In other words, I'm giving you permission to keep on spending that extra cash on those unnecessary haircuts, facials, mani-pedis, massages, extra purchases at Target, a night or two out on the town, etc.
On the front page of today's Oregonian was "The $1 you don't spend today is missed by others not far away." Their example: The preschool teacher cuts back on haircuts and highlights. The hair stylist cuts back on eating out and learns how to make her favorite dish at home. The waitress starts adding oil to her car herself instead of visiting Oil Can Henry's. The Oil Can Henry's manager cuts back on family vacations to California and trips to Chuck E. Cheese (yikes) with five children. In other words, one person's small decision to cut back, combined with the choices of others, creates a ripple affect we're seeing across the board through every industry.
So, why did this strike me? I'm going to get my haircut later this afternoon. I thought about waiting another month and then decided, "ah, who cares. It's just another $35." I have however, decided to hold off on my every other month pedicures for a few months and have been painting my own toenails in all the pretty colors I have at home. So cheers to spending! I never said I wouldn't contradict myself on back to back posts...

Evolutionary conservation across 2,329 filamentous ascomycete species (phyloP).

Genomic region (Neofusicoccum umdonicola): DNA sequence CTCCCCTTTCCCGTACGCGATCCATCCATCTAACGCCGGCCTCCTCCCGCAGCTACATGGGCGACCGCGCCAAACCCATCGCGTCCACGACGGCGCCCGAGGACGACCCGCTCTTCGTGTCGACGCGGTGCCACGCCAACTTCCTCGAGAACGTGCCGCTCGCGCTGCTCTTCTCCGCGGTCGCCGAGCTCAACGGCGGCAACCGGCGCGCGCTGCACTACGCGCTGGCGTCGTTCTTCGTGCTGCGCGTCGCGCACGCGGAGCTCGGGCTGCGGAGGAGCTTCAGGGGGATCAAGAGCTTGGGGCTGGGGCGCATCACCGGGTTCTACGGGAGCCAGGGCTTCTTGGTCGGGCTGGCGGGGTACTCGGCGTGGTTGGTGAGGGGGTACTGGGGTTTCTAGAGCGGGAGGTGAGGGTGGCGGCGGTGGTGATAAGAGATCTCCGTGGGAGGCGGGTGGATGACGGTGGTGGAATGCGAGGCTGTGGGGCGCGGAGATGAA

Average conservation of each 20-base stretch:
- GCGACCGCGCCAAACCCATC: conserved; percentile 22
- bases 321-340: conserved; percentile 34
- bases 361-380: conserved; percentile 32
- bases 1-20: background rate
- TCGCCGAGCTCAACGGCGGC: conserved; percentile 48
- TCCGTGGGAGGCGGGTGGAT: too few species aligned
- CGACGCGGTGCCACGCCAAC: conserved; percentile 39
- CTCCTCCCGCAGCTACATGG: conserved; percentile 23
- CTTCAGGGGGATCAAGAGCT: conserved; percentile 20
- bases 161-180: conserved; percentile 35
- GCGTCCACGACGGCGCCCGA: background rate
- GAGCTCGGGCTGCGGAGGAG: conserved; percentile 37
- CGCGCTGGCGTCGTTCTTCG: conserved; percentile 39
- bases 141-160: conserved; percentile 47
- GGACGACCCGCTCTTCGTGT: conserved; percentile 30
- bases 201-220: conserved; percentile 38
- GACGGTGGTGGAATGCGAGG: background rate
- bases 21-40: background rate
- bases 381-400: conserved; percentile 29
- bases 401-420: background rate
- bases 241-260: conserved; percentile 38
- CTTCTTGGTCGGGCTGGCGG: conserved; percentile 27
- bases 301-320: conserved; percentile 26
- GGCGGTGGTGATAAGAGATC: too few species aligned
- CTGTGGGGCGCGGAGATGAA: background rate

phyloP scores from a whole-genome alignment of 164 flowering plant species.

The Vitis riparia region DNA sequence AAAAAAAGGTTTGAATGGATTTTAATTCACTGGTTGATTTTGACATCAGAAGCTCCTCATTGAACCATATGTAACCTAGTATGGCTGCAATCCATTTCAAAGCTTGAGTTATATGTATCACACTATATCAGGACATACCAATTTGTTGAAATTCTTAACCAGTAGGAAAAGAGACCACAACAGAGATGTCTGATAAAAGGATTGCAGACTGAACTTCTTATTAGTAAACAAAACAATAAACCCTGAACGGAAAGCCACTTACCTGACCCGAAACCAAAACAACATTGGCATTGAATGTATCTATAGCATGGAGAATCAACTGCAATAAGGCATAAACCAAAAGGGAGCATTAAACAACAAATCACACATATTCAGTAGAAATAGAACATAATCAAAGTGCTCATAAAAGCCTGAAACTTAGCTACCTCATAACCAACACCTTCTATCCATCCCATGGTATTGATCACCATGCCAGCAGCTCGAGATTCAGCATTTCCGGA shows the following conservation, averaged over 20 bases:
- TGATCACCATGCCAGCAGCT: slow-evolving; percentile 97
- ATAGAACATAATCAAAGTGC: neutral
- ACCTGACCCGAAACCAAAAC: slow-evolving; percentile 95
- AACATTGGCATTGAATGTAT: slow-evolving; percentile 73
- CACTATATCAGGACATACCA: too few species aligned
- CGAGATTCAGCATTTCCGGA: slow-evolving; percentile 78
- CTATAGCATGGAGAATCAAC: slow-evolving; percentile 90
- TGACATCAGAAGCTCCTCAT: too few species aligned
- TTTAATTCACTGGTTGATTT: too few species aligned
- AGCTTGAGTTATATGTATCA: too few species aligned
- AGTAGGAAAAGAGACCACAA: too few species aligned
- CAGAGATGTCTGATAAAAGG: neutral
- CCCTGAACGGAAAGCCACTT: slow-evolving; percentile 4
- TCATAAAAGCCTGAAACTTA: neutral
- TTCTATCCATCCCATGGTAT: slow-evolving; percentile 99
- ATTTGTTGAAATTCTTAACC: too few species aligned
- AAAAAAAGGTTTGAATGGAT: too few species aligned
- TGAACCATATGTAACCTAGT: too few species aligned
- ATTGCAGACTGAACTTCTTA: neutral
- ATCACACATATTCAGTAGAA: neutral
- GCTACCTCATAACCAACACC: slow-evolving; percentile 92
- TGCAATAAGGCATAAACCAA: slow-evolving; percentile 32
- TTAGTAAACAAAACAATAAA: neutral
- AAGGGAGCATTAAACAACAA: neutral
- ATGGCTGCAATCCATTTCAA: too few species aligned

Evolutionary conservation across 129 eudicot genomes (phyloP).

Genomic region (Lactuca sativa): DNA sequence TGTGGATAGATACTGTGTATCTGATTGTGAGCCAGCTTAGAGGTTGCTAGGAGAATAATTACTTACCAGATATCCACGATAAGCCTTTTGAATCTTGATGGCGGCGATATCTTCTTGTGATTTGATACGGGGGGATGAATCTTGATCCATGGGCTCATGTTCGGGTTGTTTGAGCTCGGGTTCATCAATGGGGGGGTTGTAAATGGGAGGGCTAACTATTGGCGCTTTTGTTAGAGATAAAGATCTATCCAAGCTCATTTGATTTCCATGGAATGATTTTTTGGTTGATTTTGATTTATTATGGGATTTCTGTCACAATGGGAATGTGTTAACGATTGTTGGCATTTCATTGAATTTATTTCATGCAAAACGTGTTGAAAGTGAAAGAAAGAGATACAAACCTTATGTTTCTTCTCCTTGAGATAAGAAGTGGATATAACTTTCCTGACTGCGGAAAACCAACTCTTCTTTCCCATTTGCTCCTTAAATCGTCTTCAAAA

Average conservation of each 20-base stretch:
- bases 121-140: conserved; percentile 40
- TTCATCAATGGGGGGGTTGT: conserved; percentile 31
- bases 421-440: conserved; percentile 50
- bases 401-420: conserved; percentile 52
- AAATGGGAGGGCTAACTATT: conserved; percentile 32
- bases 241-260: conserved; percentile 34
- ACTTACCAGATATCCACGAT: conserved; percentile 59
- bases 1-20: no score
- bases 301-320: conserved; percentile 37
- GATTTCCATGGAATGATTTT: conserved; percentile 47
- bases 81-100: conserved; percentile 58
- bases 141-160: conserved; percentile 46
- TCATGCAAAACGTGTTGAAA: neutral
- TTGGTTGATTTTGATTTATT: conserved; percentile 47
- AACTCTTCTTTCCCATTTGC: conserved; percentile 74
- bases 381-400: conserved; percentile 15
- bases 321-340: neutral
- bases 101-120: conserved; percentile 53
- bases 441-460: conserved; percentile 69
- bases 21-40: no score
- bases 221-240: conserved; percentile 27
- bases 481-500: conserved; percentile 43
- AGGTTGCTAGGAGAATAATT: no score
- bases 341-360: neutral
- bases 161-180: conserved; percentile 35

A few other ways I've been curbing spending lately are:
1. Saving the other half of my extra large bowl of soup I order at a nearby bakery for the next day's lunch
2. Buying the boxed tomato soup for $3 that lasts me for at least three lunches
3. Skipping out on dinner after our Thursday night runs once in a while
4. Passing on ordering beverages with dinner
5. Ordering an americano instead of my cinnamon dolce latte once in a while
6. Not spending on xmas gifts because I feel guilted into doing so
What about you? Doing anything to cut the corners where you can?